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Not your average physician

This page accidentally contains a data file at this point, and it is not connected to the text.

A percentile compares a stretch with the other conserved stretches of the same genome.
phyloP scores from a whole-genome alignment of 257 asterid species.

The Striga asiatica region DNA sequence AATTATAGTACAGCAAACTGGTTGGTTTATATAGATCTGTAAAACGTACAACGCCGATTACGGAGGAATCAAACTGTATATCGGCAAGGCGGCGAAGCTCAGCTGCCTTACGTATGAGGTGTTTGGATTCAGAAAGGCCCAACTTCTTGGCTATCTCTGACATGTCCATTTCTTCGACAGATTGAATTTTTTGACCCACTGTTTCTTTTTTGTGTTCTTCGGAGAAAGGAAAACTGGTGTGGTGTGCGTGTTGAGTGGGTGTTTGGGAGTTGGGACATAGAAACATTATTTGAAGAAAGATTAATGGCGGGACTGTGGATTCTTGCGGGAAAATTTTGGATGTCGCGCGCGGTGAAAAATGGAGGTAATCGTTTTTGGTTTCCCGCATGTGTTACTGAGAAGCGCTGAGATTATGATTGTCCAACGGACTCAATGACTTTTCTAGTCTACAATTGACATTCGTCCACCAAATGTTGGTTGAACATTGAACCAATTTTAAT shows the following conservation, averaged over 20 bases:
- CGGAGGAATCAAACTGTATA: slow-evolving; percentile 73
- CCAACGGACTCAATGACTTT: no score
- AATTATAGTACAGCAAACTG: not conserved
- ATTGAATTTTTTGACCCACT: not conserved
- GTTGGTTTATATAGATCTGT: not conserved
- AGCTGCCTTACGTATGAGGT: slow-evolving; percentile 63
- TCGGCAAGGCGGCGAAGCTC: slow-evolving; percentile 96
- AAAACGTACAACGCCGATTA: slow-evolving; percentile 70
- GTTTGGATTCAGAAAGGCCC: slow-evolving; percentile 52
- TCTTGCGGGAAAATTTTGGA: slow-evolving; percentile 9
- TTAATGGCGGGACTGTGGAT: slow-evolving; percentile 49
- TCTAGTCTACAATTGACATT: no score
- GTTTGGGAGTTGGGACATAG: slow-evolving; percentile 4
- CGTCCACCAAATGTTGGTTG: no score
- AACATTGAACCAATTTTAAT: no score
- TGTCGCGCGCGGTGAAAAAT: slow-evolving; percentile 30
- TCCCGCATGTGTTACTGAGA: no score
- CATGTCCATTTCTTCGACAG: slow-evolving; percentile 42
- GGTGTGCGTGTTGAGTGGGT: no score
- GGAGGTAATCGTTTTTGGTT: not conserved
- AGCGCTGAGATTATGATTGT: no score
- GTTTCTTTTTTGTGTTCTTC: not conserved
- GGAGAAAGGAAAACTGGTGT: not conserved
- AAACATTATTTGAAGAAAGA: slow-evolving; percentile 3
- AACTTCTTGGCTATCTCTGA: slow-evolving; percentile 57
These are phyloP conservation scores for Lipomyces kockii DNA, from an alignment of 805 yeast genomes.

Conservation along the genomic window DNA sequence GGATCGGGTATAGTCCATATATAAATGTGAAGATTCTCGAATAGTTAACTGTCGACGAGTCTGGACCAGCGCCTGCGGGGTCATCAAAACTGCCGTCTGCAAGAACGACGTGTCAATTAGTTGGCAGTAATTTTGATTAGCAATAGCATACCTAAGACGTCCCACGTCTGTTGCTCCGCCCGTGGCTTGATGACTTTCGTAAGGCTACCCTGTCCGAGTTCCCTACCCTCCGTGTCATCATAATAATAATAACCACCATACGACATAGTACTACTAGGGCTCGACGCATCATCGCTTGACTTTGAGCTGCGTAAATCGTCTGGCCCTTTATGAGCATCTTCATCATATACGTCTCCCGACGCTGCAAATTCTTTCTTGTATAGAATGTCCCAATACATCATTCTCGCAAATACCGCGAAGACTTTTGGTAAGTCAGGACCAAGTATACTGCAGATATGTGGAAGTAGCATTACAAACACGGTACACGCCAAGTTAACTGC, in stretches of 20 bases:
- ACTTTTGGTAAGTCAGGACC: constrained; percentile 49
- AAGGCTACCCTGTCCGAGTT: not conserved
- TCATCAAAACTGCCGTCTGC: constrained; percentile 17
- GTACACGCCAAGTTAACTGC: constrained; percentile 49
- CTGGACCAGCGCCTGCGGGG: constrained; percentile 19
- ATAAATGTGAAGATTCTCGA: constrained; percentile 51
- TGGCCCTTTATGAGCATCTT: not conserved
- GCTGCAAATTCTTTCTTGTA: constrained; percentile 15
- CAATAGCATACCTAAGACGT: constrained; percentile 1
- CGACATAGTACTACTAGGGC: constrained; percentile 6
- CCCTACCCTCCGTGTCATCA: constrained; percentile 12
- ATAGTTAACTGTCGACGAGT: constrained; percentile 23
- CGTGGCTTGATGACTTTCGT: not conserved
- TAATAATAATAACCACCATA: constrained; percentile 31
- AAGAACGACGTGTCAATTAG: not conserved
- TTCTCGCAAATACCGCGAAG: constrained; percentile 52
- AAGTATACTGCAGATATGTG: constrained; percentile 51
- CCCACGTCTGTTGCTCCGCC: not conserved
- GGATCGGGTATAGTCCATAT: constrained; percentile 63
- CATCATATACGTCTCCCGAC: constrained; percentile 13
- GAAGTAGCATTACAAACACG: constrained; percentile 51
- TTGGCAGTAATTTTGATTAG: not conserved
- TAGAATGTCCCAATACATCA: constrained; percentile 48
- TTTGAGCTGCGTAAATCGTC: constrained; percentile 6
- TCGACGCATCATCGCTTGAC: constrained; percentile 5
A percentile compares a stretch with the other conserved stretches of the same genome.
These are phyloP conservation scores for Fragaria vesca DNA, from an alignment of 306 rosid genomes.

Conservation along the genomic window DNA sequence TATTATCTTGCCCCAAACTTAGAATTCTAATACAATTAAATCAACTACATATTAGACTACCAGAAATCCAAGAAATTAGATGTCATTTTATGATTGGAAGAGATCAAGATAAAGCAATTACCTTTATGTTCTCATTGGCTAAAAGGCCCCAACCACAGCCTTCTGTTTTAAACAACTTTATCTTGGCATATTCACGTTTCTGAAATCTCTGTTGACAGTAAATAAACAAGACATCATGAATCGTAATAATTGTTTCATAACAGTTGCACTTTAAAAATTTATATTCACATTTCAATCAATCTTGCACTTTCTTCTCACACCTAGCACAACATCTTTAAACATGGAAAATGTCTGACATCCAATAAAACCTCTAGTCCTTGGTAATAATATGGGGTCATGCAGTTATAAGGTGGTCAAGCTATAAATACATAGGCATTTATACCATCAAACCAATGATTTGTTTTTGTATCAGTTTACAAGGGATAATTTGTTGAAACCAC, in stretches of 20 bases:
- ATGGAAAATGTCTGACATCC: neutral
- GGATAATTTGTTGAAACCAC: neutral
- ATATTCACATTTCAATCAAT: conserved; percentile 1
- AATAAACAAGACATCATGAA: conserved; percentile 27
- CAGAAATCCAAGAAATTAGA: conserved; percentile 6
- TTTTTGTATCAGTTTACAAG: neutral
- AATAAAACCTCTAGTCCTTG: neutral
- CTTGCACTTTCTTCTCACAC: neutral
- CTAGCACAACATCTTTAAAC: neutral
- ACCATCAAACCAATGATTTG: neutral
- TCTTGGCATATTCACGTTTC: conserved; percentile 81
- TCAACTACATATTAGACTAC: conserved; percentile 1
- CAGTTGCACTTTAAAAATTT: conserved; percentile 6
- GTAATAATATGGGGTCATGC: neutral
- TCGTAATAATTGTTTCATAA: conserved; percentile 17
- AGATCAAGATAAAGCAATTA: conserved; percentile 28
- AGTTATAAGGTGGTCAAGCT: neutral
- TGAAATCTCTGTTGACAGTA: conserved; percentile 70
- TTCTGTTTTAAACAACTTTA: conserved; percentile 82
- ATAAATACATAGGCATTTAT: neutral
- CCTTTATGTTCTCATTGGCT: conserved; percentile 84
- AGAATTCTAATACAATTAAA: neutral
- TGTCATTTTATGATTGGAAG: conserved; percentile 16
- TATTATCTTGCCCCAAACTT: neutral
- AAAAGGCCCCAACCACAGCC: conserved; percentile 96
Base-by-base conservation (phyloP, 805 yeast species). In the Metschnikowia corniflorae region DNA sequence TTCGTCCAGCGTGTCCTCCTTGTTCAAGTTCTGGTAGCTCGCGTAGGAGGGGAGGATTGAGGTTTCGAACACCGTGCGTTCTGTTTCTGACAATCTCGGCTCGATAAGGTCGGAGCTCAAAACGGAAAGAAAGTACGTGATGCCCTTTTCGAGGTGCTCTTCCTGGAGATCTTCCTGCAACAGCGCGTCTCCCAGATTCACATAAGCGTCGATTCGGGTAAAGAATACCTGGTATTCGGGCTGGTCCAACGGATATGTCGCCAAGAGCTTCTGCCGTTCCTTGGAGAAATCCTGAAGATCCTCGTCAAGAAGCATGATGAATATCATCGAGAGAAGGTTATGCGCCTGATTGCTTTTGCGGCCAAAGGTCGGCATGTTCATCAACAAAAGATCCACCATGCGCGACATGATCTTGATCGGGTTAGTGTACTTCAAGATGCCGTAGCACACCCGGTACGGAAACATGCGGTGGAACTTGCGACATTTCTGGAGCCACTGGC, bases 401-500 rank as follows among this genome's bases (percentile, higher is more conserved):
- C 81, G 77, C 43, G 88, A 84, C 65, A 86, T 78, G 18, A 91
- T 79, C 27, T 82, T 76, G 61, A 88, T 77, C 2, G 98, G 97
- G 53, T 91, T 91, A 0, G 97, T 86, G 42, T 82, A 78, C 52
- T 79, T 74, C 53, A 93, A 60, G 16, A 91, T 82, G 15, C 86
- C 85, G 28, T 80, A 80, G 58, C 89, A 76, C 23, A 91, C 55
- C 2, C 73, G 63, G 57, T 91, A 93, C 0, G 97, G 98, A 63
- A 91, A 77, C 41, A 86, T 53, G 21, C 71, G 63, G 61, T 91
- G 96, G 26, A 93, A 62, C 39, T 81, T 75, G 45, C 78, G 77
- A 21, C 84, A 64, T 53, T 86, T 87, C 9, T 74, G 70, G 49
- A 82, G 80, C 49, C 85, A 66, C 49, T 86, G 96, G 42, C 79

Dear Editor:My time in ‘Nam finished, free of the clutches of my rogue government, I wandered around Asia for another 10 years before “coming home” to the States. I arrived in Aspen one month short of the end of the ’70s. About the only thing I was carrying was a monster 10-year opiate habit.My make-it-to-America stash ran out on a Wednesday. By Friday night, I was laying on a friend’s floor, convulsing, flopping around like a fish out of water, puking my guts out hoping to die. Things progressed, got worse and my friend dumped me in the ER at Aspen Valley Hospital. That’s where I met Dr. Whit.I’m sure in his parade of patients, he’d never met anyone like me, but he turned out to be everything you’d ever want a healer to be. (Get back, Marcus Welby, you couldn’t hold a candle to Dr. Whit!)At a time and place where one would expect the average physician to cop an attitude of “nothing to do with this flotsam, it’s his own fault,” the good doctor rolled up his sleeves, admitted me, and began a course of treatment that, at that time, was considered either cutting edge or “voodoo medicine” (which I later learned was how many in Aspen looked upon Whit’s ideas). I mean come on. What’s the average citizen going to think of a dude who has you take off your shoes and stand on a plate while he hits various points on your hand with a stylus attached to a beeping computer. Each of us that knew him had our own opinion. In my case, he pulled me through a horrendous jones that would have destroyed most people, and he did it with not much more that an IV of Ringers jacked up with vitamin C (à la Linus Pauling). I went in the ER on a Friday night and on the following Tuesday, just after my 30th birthday, I strapped on a pair of downhill skis for the first time in my life and took off down the bunny slope at Highlands. I was learning to ski! Thirty years old and recovering from a 10-year habit that most wouldn’t have lived through, and I owe all this to Dr. Whit.Thank you my man! You made no judgments, no right or wrong morality-based decisions. No, you did your best to heal this stranger who was washed up on your doorstep. Now that’s what a doctor should be. It didn’t stop there. He watched over me over the years. He wrote letters to my doctor in Thailand explaining his detox treatment, enabling me to get treatment when I needed it over there.The last time I saw Dr. Whit, he gave me a hug and told me to “keep on keeping on” and he’d be with me. What a loss to Aspen and me. Thank you Dr. Whit.Kenneth GourlyPort St. Lucia, Fla.


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